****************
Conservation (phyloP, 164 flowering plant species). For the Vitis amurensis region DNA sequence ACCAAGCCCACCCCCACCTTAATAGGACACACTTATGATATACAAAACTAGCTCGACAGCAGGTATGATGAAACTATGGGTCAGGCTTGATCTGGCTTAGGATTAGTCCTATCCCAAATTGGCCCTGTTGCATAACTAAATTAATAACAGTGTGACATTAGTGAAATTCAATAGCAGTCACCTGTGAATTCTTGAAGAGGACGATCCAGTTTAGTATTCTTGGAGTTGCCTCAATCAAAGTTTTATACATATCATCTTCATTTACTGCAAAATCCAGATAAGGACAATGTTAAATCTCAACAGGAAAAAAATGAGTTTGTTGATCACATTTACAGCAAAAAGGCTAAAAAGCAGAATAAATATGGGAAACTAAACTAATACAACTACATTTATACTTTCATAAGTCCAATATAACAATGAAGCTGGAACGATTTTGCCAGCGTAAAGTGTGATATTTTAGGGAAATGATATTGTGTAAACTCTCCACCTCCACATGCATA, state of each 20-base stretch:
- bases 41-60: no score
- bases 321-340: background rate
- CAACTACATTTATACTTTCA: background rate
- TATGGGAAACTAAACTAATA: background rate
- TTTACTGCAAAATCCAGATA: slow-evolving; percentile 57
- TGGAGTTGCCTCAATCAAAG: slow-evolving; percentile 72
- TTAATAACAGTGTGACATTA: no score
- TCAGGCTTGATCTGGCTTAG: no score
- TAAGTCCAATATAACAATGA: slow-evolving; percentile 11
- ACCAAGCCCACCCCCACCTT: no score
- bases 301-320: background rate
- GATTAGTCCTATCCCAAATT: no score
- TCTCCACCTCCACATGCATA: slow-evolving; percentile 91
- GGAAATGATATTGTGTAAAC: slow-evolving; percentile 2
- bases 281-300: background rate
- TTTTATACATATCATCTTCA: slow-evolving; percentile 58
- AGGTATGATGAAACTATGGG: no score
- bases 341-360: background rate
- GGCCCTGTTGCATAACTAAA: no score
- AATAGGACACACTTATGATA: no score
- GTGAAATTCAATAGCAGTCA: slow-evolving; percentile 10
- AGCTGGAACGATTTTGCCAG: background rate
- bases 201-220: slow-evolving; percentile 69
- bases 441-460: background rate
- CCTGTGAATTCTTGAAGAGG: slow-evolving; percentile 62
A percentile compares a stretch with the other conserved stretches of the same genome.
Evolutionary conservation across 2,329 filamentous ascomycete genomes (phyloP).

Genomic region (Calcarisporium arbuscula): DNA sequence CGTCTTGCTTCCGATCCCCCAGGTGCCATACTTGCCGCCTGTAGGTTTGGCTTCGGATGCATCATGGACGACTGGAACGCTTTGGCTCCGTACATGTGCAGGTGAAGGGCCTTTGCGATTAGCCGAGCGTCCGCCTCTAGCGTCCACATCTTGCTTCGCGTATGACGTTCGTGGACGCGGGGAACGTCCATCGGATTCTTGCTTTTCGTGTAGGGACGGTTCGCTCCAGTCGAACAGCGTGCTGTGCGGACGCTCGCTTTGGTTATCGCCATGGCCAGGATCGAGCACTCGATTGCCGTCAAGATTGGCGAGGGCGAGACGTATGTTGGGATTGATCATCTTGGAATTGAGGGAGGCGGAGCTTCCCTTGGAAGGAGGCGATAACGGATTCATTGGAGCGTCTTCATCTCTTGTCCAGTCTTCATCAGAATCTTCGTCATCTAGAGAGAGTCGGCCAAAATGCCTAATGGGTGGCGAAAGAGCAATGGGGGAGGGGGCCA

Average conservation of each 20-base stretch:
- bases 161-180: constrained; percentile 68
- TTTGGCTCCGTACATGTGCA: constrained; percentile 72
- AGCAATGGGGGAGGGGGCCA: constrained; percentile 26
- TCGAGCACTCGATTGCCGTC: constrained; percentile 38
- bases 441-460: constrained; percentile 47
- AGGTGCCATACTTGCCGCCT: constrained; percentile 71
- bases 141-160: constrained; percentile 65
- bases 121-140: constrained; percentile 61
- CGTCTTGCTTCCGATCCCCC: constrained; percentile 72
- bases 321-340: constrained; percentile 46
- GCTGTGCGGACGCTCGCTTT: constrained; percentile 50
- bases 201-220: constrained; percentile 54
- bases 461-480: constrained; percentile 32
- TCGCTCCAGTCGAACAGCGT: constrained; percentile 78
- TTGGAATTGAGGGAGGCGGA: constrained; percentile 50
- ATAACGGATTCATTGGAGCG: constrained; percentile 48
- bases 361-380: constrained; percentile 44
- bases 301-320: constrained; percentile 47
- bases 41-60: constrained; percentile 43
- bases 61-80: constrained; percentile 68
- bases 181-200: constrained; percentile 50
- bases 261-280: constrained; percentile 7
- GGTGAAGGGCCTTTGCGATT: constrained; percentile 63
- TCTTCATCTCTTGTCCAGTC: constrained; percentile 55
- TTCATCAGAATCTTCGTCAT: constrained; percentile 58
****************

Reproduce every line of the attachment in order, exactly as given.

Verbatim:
Conservation (phyloP, 164 flowering plant species). For the Vitis amurensis region DNA sequence ACCAAGCCCACCCCCACCTTAATAGGACACACTTATGATATACAAAACTAGCTCGACAGCAGGTATGATGAAACTATGGGTCAGGCTTGATCTGGCTTAGGATTAGTCCTATCCCAAATTGGCCCTGTTGCATAACTAAATTAATAACAGTGTGACATTAGTGAAATTCAATAGCAGTCACCTGTGAATTCTTGAAGAGGACGATCCAGTTTAGTATTCTTGGAGTTGCCTCAATCAAAGTTTTATACATATCATCTTCATTTACTGCAAAATCCAGATAAGGACAATGTTAAATCTCAACAGGAAAAAAATGAGTTTGTTGATCACATTTACAGCAAAAAGGCTAAAAAGCAGAATAAATATGGGAAACTAAACTAATACAACTACATTTATACTTTCATAAGTCCAATATAACAATGAAGCTGGAACGATTTTGCCAGCGTAAAGTGTGATATTTTAGGGAAATGATATTGTGTAAACTCTCCACCTCCACATGCATA, state of each 20-base stretch:
- bases 41-60: no score
- bases 321-340: background rate
- CAACTACATTTATACTTTCA: background rate
- TATGGGAAACTAAACTAATA: background rate
- TTTACTGCAAAATCCAGATA: slow-evolving; percentile 57
- TGGAGTTGCCTCAATCAAAG: slow-evolving; percentile 72
- TTAATAACAGTGTGACATTA: no score
- TCAGGCTTGATCTGGCTTAG: no score
- TAAGTCCAATATAACAATGA: slow-evolving; percentile 11
- ACCAAGCCCACCCCCACCTT: no score
- bases 301-320: background rate
- GATTAGTCCTATCCCAAATT: no score
- TCTCCACCTCCACATGCATA: slow-evolving; percentile 91
- GGAAATGATATTGTGTAAAC: slow-evolving; percentile 2
- bases 281-300: background rate
- TTTTATACATATCATCTTCA: slow-evolving; percentile 58
- AGGTATGATGAAACTATGGG: no score
- bases 341-360: background rate
- GGCCCTGTTGCATAACTAAA: no score
- AATAGGACACACTTATGATA: no score
- GTGAAATTCAATAGCAGTCA: slow-evolving; percentile 10
- AGCTGGAACGATTTTGCCAG: background rate
- bases 201-220: slow-evolving; percentile 69
- bases 441-460: background rate
- CCTGTGAATTCTTGAAGAGG: slow-evolving; percentile 62
A percentile compares a stretch with the other conserved stretches of the same genome.
Evolutionary conservation across 2,329 filamentous ascomycete genomes (phyloP).

Genomic region (Calcarisporium arbuscula): DNA sequence CGTCTTGCTTCCGATCCCCCAGGTGCCATACTTGCCGCCTGTAGGTTTGGCTTCGGATGCATCATGGACGACTGGAACGCTTTGGCTCCGTACATGTGCAGGTGAAGGGCCTTTGCGATTAGCCGAGCGTCCGCCTCTAGCGTCCACATCTTGCTTCGCGTATGACGTTCGTGGACGCGGGGAACGTCCATCGGATTCTTGCTTTTCGTGTAGGGACGGTTCGCTCCAGTCGAACAGCGTGCTGTGCGGACGCTCGCTTTGGTTATCGCCATGGCCAGGATCGAGCACTCGATTGCCGTCAAGATTGGCGAGGGCGAGACGTATGTTGGGATTGATCATCTTGGAATTGAGGGAGGCGGAGCTTCCCTTGGAAGGAGGCGATAACGGATTCATTGGAGCGTCTTCATCTCTTGTCCAGTCTTCATCAGAATCTTCGTCATCTAGAGAGAGTCGGCCAAAATGCCTAATGGGTGGCGAAAGAGCAATGGGGGAGGGGGCCA

Average conservation of each 20-base stretch:
- bases 161-180: constrained; percentile 68
- TTTGGCTCCGTACATGTGCA: constrained; percentile 72
- AGCAATGGGGGAGGGGGCCA: constrained; percentile 26
- TCGAGCACTCGATTGCCGTC: constrained; percentile 38
- bases 441-460: constrained; percentile 47
- AGGTGCCATACTTGCCGCCT: constrained; percentile 71
- bases 141-160: constrained; percentile 65
- bases 121-140: constrained; percentile 61
- CGTCTTGCTTCCGATCCCCC: constrained; percentile 72
- bases 321-340: constrained; percentile 46
- GCTGTGCGGACGCTCGCTTT: constrained; percentile 50
- bases 201-220: constrained; percentile 54
- bases 461-480: constrained; percentile 32
- TCGCTCCAGTCGAACAGCGT: constrained; percentile 78
- TTGGAATTGAGGGAGGCGGA: constrained; percentile 50
- ATAACGGATTCATTGGAGCG: constrained; percentile 48
- bases 361-380: constrained; percentile 44
- bases 301-320: constrained; percentile 47
- bases 41-60: constrained; percentile 43
- bases 61-80: constrained; percentile 68
- bases 181-200: constrained; percentile 50
- bases 261-280: constrained; percentile 7
- GGTGAAGGGCCTTTGCGATT: constrained; percentile 63
- TCTTCATCTCTTGTCCAGTC: constrained; percentile 55
- TTCATCAGAATCTTCGTCAT: constrained; percentile 58